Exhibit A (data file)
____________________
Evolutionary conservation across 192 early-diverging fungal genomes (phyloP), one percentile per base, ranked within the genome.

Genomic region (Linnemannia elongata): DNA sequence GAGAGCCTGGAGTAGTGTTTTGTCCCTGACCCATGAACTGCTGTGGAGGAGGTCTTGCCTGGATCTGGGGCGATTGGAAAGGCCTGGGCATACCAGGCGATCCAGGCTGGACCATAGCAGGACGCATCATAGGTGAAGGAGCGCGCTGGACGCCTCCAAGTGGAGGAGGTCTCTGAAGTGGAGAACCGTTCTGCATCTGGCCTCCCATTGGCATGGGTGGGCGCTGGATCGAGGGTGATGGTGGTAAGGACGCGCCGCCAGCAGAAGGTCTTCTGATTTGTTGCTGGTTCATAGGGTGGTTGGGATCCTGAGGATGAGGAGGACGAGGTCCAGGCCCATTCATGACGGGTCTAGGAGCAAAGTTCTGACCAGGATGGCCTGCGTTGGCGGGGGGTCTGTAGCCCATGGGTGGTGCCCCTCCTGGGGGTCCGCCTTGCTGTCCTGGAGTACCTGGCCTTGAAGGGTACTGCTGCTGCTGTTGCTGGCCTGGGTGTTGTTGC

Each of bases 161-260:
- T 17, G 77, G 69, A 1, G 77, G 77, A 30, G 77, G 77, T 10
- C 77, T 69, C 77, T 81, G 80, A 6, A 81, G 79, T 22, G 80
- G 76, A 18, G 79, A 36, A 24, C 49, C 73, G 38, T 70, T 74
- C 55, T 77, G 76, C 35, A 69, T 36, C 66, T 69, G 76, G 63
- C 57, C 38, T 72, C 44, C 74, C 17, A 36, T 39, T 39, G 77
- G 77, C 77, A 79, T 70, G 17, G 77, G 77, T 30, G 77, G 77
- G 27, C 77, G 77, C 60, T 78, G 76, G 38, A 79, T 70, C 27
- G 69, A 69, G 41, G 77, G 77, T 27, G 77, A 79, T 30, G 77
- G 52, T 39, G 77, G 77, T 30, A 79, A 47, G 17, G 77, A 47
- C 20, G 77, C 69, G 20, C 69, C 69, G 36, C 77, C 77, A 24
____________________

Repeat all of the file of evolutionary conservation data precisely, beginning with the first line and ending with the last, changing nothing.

Evolutionary conservation across 192 early-diverging fungal genomes (phyloP), one percentile per base, ranked within the genome.

Genomic region (Linnemannia elongata): DNA sequence GAGAGCCTGGAGTAGTGTTTTGTCCCTGACCCATGAACTGCTGTGGAGGAGGTCTTGCCTGGATCTGGGGCGATTGGAAAGGCCTGGGCATACCAGGCGATCCAGGCTGGACCATAGCAGGACGCATCATAGGTGAAGGAGCGCGCTGGACGCCTCCAAGTGGAGGAGGTCTCTGAAGTGGAGAACCGTTCTGCATCTGGCCTCCCATTGGCATGGGTGGGCGCTGGATCGAGGGTGATGGTGGTAAGGACGCGCCGCCAGCAGAAGGTCTTCTGATTTGTTGCTGGTTCATAGGGTGGTTGGGATCCTGAGGATGAGGAGGACGAGGTCCAGGCCCATTCATGACGGGTCTAGGAGCAAAGTTCTGACCAGGATGGCCTGCGTTGGCGGGGGGTCTGTAGCCCATGGGTGGTGCCCCTCCTGGGGGTCCGCCTTGCTGTCCTGGAGTACCTGGCCTTGAAGGGTACTGCTGCTGCTGTTGCTGGCCTGGGTGTTGTTGC

Each of bases 161-260:
- T 17, G 77, G 69, A 1, G 77, G 77, A 30, G 77, G 77, T 10
- C 77, T 69, C 77, T 81, G 80, A 6, A 81, G 79, T 22, G 80
- G 76, A 18, G 79, A 36, A 24, C 49, C 73, G 38, T 70, T 74
- C 55, T 77, G 76, C 35, A 69, T 36, C 66, T 69, G 76, G 63
- C 57, C 38, T 72, C 44, C 74, C 17, A 36, T 39, T 39, G 77
- G 77, C 77, A 79, T 70, G 17, G 77, G 77, T 30, G 77, G 77
- G 27, C 77, G 77, C 60, T 78, G 76, G 38, A 79, T 70, C 27
- G 69, A 69, G 41, G 77, G 77, T 27, G 77, A 79, T 30, G 77
- G 52, T 39, G 77, G 77, T 30, A 79, A 47, G 17, G 77, A 47
- C 20, G 77, C 69, G 20, C 69, C 69, G 36, C 77, C 77, A 24